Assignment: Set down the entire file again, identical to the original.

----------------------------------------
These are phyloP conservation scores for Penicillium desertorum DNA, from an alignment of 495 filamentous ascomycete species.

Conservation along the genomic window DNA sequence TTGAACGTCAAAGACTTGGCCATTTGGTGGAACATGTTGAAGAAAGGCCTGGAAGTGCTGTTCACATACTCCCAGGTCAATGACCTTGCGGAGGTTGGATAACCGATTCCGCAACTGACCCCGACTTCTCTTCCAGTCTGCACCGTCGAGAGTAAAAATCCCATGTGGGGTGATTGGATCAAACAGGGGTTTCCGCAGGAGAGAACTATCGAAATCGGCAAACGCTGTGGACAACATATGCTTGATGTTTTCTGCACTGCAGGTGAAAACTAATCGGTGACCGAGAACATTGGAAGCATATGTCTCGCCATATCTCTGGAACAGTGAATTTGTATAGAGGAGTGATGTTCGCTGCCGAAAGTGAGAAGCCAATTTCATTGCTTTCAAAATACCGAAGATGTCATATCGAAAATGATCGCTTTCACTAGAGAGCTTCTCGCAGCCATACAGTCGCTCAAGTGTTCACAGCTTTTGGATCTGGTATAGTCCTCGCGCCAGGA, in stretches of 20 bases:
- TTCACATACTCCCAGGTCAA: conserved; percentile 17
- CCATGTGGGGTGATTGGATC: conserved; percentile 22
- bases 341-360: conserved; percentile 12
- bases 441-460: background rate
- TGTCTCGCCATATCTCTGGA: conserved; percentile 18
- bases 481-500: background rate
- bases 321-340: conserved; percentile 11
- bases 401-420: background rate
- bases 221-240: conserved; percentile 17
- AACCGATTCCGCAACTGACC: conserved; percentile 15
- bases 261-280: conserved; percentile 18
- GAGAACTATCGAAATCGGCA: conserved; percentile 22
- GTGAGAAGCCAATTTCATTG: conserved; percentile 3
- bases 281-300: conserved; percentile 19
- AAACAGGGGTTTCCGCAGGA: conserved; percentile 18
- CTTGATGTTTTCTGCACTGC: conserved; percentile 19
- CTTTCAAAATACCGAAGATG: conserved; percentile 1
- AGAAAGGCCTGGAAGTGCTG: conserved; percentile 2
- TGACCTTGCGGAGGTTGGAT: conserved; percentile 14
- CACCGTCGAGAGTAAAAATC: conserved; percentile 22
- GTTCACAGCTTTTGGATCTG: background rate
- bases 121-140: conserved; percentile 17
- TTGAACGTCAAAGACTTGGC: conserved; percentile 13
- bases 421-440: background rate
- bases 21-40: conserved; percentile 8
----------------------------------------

These are phyloP conservation scores for Penicillium desertorum DNA, from an alignment of 495 filamentous ascomycete species.

Conservation along the genomic window DNA sequence TTGAACGTCAAAGACTTGGCCATTTGGTGGAACATGTTGAAGAAAGGCCTGGAAGTGCTGTTCACATACTCCCAGGTCAATGACCTTGCGGAGGTTGGATAACCGATTCCGCAACTGACCCCGACTTCTCTTCCAGTCTGCACCGTCGAGAGTAAAAATCCCATGTGGGGTGATTGGATCAAACAGGGGTTTCCGCAGGAGAGAACTATCGAAATCGGCAAACGCTGTGGACAACATATGCTTGATGTTTTCTGCACTGCAGGTGAAAACTAATCGGTGACCGAGAACATTGGAAGCATATGTCTCGCCATATCTCTGGAACAGTGAATTTGTATAGAGGAGTGATGTTCGCTGCCGAAAGTGAGAAGCCAATTTCATTGCTTTCAAAATACCGAAGATGTCATATCGAAAATGATCGCTTTCACTAGAGAGCTTCTCGCAGCCATACAGTCGCTCAAGTGTTCACAGCTTTTGGATCTGGTATAGTCCTCGCGCCAGGA, in stretches of 20 bases:
- TTCACATACTCCCAGGTCAA: conserved; percentile 17
- CCATGTGGGGTGATTGGATC: conserved; percentile 22
- bases 341-360: conserved; percentile 12
- bases 441-460: background rate
- TGTCTCGCCATATCTCTGGA: conserved; percentile 18
- bases 481-500: background rate
- bases 321-340: conserved; percentile 11
- bases 401-420: background rate
- bases 221-240: conserved; percentile 17
- AACCGATTCCGCAACTGACC: conserved; percentile 15
- bases 261-280: conserved; percentile 18
- GAGAACTATCGAAATCGGCA: conserved; percentile 22
- GTGAGAAGCCAATTTCATTG: conserved; percentile 3
- bases 281-300: conserved; percentile 19
- AAACAGGGGTTTCCGCAGGA: conserved; percentile 18
- CTTGATGTTTTCTGCACTGC: conserved; percentile 19
- CTTTCAAAATACCGAAGATG: conserved; percentile 1
- AGAAAGGCCTGGAAGTGCTG: conserved; percentile 2
- TGACCTTGCGGAGGTTGGAT: conserved; percentile 14
- CACCGTCGAGAGTAAAAATC: conserved; percentile 22
- GTTCACAGCTTTTGGATCTG: background rate
- bases 121-140: conserved; percentile 17
- TTGAACGTCAAAGACTTGGC: conserved; percentile 13
- bases 421-440: background rate
- bases 21-40: conserved; percentile 8